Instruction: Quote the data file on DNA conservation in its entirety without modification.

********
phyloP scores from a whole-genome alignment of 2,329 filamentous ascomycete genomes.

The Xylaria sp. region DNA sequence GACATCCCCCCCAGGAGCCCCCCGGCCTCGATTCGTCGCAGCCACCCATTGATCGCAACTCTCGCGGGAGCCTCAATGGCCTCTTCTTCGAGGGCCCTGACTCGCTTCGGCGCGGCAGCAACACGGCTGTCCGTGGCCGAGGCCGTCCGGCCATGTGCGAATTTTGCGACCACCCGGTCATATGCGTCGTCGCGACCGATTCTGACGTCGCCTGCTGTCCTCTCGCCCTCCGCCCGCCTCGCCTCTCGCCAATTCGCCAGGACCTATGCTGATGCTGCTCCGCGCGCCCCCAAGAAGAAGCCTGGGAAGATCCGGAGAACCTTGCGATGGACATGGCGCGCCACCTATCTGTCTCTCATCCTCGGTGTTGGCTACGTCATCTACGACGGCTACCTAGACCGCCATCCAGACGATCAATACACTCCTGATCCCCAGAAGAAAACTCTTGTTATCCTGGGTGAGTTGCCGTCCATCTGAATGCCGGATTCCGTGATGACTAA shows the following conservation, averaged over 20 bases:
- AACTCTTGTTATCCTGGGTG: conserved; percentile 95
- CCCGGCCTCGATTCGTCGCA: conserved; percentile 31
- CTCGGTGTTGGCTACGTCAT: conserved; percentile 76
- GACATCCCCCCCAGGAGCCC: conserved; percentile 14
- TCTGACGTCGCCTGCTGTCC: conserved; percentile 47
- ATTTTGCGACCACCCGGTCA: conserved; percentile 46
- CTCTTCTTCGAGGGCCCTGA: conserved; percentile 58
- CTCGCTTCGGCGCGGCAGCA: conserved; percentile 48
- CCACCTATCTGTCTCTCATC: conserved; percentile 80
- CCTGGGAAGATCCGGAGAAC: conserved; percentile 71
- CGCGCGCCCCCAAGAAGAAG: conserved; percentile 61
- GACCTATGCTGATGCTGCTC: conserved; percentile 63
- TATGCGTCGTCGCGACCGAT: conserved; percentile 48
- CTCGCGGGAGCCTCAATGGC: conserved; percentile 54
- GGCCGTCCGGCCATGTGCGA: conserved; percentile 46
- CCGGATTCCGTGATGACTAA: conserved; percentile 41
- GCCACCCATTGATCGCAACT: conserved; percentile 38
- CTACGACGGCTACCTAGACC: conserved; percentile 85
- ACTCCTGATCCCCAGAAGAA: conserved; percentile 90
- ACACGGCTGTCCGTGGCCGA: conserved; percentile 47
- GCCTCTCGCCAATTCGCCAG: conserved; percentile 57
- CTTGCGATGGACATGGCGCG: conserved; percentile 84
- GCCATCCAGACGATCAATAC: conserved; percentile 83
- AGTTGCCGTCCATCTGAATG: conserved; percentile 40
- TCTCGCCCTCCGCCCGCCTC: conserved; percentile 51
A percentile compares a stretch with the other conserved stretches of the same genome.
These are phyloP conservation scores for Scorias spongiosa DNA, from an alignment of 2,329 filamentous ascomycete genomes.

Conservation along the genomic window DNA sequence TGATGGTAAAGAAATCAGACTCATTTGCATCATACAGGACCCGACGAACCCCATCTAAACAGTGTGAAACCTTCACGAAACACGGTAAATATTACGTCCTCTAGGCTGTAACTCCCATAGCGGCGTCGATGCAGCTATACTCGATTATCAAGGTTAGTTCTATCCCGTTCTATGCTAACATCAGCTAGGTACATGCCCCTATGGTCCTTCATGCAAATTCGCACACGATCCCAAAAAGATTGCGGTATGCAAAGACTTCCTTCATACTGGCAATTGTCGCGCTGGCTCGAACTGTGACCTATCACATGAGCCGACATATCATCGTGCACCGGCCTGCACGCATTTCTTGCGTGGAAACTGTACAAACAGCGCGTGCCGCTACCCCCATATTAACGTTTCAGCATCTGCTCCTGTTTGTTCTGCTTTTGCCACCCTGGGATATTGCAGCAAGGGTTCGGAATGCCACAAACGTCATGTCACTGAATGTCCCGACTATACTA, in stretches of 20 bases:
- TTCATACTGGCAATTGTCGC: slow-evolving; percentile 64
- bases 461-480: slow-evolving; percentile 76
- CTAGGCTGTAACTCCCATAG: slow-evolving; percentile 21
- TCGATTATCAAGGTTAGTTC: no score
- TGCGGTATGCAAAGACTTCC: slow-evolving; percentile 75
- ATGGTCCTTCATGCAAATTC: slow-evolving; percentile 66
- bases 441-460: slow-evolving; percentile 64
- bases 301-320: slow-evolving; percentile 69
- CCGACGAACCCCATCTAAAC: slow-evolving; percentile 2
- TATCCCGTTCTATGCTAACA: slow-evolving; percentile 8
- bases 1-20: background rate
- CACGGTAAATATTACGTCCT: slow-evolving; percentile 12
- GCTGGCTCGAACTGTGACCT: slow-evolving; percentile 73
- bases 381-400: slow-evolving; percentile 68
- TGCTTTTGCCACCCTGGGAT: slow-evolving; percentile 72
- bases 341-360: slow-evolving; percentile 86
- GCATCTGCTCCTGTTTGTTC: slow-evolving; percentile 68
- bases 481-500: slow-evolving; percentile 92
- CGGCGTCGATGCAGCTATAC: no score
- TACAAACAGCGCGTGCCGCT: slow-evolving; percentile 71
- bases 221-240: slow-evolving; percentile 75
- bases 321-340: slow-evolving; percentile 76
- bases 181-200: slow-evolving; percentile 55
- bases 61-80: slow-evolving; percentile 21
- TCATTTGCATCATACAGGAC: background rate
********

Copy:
phyloP scores from a whole-genome alignment of 2,329 filamentous ascomycete genomes.

The Xylaria sp. region DNA sequence GACATCCCCCCCAGGAGCCCCCCGGCCTCGATTCGTCGCAGCCACCCATTGATCGCAACTCTCGCGGGAGCCTCAATGGCCTCTTCTTCGAGGGCCCTGACTCGCTTCGGCGCGGCAGCAACACGGCTGTCCGTGGCCGAGGCCGTCCGGCCATGTGCGAATTTTGCGACCACCCGGTCATATGCGTCGTCGCGACCGATTCTGACGTCGCCTGCTGTCCTCTCGCCCTCCGCCCGCCTCGCCTCTCGCCAATTCGCCAGGACCTATGCTGATGCTGCTCCGCGCGCCCCCAAGAAGAAGCCTGGGAAGATCCGGAGAACCTTGCGATGGACATGGCGCGCCACCTATCTGTCTCTCATCCTCGGTGTTGGCTACGTCATCTACGACGGCTACCTAGACCGCCATCCAGACGATCAATACACTCCTGATCCCCAGAAGAAAACTCTTGTTATCCTGGGTGAGTTGCCGTCCATCTGAATGCCGGATTCCGTGATGACTAA shows the following conservation, averaged over 20 bases:
- AACTCTTGTTATCCTGGGTG: conserved; percentile 95
- CCCGGCCTCGATTCGTCGCA: conserved; percentile 31
- CTCGGTGTTGGCTACGTCAT: conserved; percentile 76
- GACATCCCCCCCAGGAGCCC: conserved; percentile 14
- TCTGACGTCGCCTGCTGTCC: conserved; percentile 47
- ATTTTGCGACCACCCGGTCA: conserved; percentile 46
- CTCTTCTTCGAGGGCCCTGA: conserved; percentile 58
- CTCGCTTCGGCGCGGCAGCA: conserved; percentile 48
- CCACCTATCTGTCTCTCATC: conserved; percentile 80
- CCTGGGAAGATCCGGAGAAC: conserved; percentile 71
- CGCGCGCCCCCAAGAAGAAG: conserved; percentile 61
- GACCTATGCTGATGCTGCTC: conserved; percentile 63
- TATGCGTCGTCGCGACCGAT: conserved; percentile 48
- CTCGCGGGAGCCTCAATGGC: conserved; percentile 54
- GGCCGTCCGGCCATGTGCGA: conserved; percentile 46
- CCGGATTCCGTGATGACTAA: conserved; percentile 41
- GCCACCCATTGATCGCAACT: conserved; percentile 38
- CTACGACGGCTACCTAGACC: conserved; percentile 85
- ACTCCTGATCCCCAGAAGAA: conserved; percentile 90
- ACACGGCTGTCCGTGGCCGA: conserved; percentile 47
- GCCTCTCGCCAATTCGCCAG: conserved; percentile 57
- CTTGCGATGGACATGGCGCG: conserved; percentile 84
- GCCATCCAGACGATCAATAC: conserved; percentile 83
- AGTTGCCGTCCATCTGAATG: conserved; percentile 40
- TCTCGCCCTCCGCCCGCCTC: conserved; percentile 51
A percentile compares a stretch with the other conserved stretches of the same genome.
These are phyloP conservation scores for Scorias spongiosa DNA, from an alignment of 2,329 filamentous ascomycete genomes.

Conservation along the genomic window DNA sequence TGATGGTAAAGAAATCAGACTCATTTGCATCATACAGGACCCGACGAACCCCATCTAAACAGTGTGAAACCTTCACGAAACACGGTAAATATTACGTCCTCTAGGCTGTAACTCCCATAGCGGCGTCGATGCAGCTATACTCGATTATCAAGGTTAGTTCTATCCCGTTCTATGCTAACATCAGCTAGGTACATGCCCCTATGGTCCTTCATGCAAATTCGCACACGATCCCAAAAAGATTGCGGTATGCAAAGACTTCCTTCATACTGGCAATTGTCGCGCTGGCTCGAACTGTGACCTATCACATGAGCCGACATATCATCGTGCACCGGCCTGCACGCATTTCTTGCGTGGAAACTGTACAAACAGCGCGTGCCGCTACCCCCATATTAACGTTTCAGCATCTGCTCCTGTTTGTTCTGCTTTTGCCACCCTGGGATATTGCAGCAAGGGTTCGGAATGCCACAAACGTCATGTCACTGAATGTCCCGACTATACTA, in stretches of 20 bases:
- TTCATACTGGCAATTGTCGC: slow-evolving; percentile 64
- bases 461-480: slow-evolving; percentile 76
- CTAGGCTGTAACTCCCATAG: slow-evolving; percentile 21
- TCGATTATCAAGGTTAGTTC: no score
- TGCGGTATGCAAAGACTTCC: slow-evolving; percentile 75
- ATGGTCCTTCATGCAAATTC: slow-evolving; percentile 66
- bases 441-460: slow-evolving; percentile 64
- bases 301-320: slow-evolving; percentile 69
- CCGACGAACCCCATCTAAAC: slow-evolving; percentile 2
- TATCCCGTTCTATGCTAACA: slow-evolving; percentile 8
- bases 1-20: background rate
- CACGGTAAATATTACGTCCT: slow-evolving; percentile 12
- GCTGGCTCGAACTGTGACCT: slow-evolving; percentile 73
- bases 381-400: slow-evolving; percentile 68
- TGCTTTTGCCACCCTGGGAT: slow-evolving; percentile 72
- bases 341-360: slow-evolving; percentile 86
- GCATCTGCTCCTGTTTGTTC: slow-evolving; percentile 68
- bases 481-500: slow-evolving; percentile 92
- CGGCGTCGATGCAGCTATAC: no score
- TACAAACAGCGCGTGCCGCT: slow-evolving; percentile 71
- bases 221-240: slow-evolving; percentile 75
- bases 321-340: slow-evolving; percentile 76
- bases 181-200: slow-evolving; percentile 55
- bases 61-80: slow-evolving; percentile 21
- TCATTTGCATCATACAGGAC: background rate